Cloud shadows drive vertical migrations of deep-dwelling marine life

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Many zooplankton and fishes vertically migrate on a diel cycle to avoid predation, moving from their daytime residence in darker, deep waters to prey-rich surface waters to feed at dusk and returning to depth before dawn. Verticalmigrations also occur in response to other processes that modify local light intensity, such as storms, eclipses, and full moons. We observed rapid, high-frequency migrations, spanning up to 60 m, of a diel vertically migrating acoustic scattering layer with a daytime depth of 300 m in the subpolar Northeastern Pacific Ocean. The depth of the layer was significantly correlated, with an ∼5-min lag, to cloud-driven variability in surface photosynthetically available radiation. A model of isolumefollowing swimming behavior reproduces the observed layer depth and suggests that the high-frequency migration is a phototactic response to absolute light level. Overall, the cumulative distance traveled per day in response to clouds was at least 36% of the roundtrip diel migration distance. This previously undescribed phenomenon has implications for the metabolic requirements of migrating animals while at depth and highlights the powerful evolutionary adaptation for visual predator avoidance.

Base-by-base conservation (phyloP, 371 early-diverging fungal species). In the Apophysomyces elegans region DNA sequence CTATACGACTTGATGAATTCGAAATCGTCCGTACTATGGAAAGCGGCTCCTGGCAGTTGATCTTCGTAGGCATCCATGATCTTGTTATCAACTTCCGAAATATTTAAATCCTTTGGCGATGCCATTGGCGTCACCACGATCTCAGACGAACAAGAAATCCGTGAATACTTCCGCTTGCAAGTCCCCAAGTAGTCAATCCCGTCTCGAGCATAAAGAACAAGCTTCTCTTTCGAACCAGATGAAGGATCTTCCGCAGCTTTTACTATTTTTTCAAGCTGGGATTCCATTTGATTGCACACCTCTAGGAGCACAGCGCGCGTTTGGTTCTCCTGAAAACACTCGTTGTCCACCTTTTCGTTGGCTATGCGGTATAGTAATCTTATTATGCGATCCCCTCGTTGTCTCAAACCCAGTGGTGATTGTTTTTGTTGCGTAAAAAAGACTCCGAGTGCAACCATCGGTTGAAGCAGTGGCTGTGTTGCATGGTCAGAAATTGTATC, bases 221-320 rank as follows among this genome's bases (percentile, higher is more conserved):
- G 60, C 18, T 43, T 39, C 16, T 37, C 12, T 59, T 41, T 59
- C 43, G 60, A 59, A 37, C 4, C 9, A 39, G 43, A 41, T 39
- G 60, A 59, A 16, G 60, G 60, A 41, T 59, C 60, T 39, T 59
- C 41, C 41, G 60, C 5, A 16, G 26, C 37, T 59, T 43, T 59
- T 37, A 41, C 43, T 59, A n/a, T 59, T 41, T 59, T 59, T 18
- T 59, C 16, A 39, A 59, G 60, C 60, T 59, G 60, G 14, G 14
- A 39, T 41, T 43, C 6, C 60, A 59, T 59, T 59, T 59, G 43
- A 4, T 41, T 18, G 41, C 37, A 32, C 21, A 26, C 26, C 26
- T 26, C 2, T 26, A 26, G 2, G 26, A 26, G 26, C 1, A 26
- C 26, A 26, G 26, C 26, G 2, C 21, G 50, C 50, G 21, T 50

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Proceedings of the National Academy of Sciences of the United States of America